Jeanne of the Marshes eBook

This eBook from the Gutenberg Project consists of approximately 296 pages of information about Jeanne of the Marshes.

Jeanne turned her head, but she did not respond in the least to the Princess’ softened tone.  There was a note of finality about her words, too.  She spoke as one who had weighed this matter and made up her mind.

“If there was no other man in the world,” she said, “or no other way of avoiding starvation, I would not marry the Count de Brensault.”

The Princess rose slowly to her feet.

“Very well,” she said, “that ends the matter, of course.  I hope you will always remember that it is you who are responsible for anything that may happen now.  You had better,” she continued, “leave off writing letters which will certainly never be posted, and get your clothes together.  We shall go abroad at the latest to-morrow afternoon.”

“Abroad?” Jeanne repeated.

“Yes!” the Princess answered.  “I suppose you have sense enough to see that we cannot stay on here for you to make your interesting confessions.  I should probably have some of these tradespeople trying to put me in prison.”

“I will tell Saunders at once,” Jeanne said.  “I am quite ready to do anything you think best.”

The Princess laughed hardly.

“You will have to manage without Saunders,” she answered.  “Paupers like us can’t afford maids.  I am going to discharge every one this afternoon.  Have your boxes packed, please, to-night.  Your dinner will be sent up to you.”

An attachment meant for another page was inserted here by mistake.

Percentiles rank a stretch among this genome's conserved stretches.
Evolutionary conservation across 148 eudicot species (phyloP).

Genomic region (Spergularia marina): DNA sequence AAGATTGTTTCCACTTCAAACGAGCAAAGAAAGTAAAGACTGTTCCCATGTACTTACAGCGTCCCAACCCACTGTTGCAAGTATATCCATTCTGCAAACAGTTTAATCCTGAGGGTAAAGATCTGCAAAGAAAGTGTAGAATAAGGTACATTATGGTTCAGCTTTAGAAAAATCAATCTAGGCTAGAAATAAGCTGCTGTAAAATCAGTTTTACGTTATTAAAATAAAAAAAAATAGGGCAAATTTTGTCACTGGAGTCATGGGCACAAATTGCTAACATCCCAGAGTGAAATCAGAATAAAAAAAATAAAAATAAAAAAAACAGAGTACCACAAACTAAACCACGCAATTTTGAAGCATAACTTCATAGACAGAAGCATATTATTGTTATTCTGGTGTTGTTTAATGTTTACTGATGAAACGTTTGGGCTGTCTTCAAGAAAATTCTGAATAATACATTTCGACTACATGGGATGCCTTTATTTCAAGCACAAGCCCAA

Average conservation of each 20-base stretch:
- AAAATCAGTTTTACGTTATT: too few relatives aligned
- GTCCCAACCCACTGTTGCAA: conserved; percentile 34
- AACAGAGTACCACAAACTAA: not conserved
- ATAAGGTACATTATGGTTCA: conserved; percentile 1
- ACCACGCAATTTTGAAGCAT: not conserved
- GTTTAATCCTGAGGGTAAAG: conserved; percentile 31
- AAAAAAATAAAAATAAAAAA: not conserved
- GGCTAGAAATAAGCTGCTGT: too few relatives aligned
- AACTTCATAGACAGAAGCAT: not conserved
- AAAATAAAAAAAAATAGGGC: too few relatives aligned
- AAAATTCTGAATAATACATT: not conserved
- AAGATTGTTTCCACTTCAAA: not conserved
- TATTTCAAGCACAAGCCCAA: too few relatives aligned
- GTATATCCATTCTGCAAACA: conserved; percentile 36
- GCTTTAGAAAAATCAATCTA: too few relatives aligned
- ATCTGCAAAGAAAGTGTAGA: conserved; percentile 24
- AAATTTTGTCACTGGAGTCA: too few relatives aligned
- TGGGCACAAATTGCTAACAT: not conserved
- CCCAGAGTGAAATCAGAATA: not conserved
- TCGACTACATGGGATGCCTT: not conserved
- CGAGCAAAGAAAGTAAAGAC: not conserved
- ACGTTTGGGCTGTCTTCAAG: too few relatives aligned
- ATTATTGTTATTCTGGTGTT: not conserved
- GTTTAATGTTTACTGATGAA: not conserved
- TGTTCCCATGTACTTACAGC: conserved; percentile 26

The Princess left the room, and Jeanne heard the key turn in the lock.


Jeanne’s packing was after all a very small matter.  She ignored the cupboards full of gowns, nor did she open one of the drawers of her wardrobe.  She simply filled her dressing-case with a few necessaries and hid it under the table.  At eight o’clock one of the servants brought her dinner on a tray.  Jeanne saw with relief that it was one of the younger parlour maids, and not the Princess’ own maid.

“Mary,” Jeanne said, taking a gold bracelet from her wrist and holding it out to her, “I am going to give you this bracelet if you will do just a very simple thing for me.”

The girl looked at Jeanne and looked at the bracelet.  She was too amazed for speech.

“I want you,” Jeanne said, “when you go out to leave the door unlocked.  That is all.  It will not make any difference to you so far as your position here is concerned, because your mistress is sending you all away in a few days.”

The girl looked at the bracelet and did not hesitate for a moment.

“I would do it for you without anything, Miss Jeanne,” she said.  “The bracelet is too good for me.”

Jeanne laughed, and pushed it across the table to her.

“Run along,” she said.  “If you want to do something else, open the back door for me.  I am coming downstairs.”

The girl looked a little perplexed.  The bracelet which she was holding still engrossed most of her thoughts.

Project Gutenberg
Jeanne of the Marshes from Project Gutenberg. Public domain.
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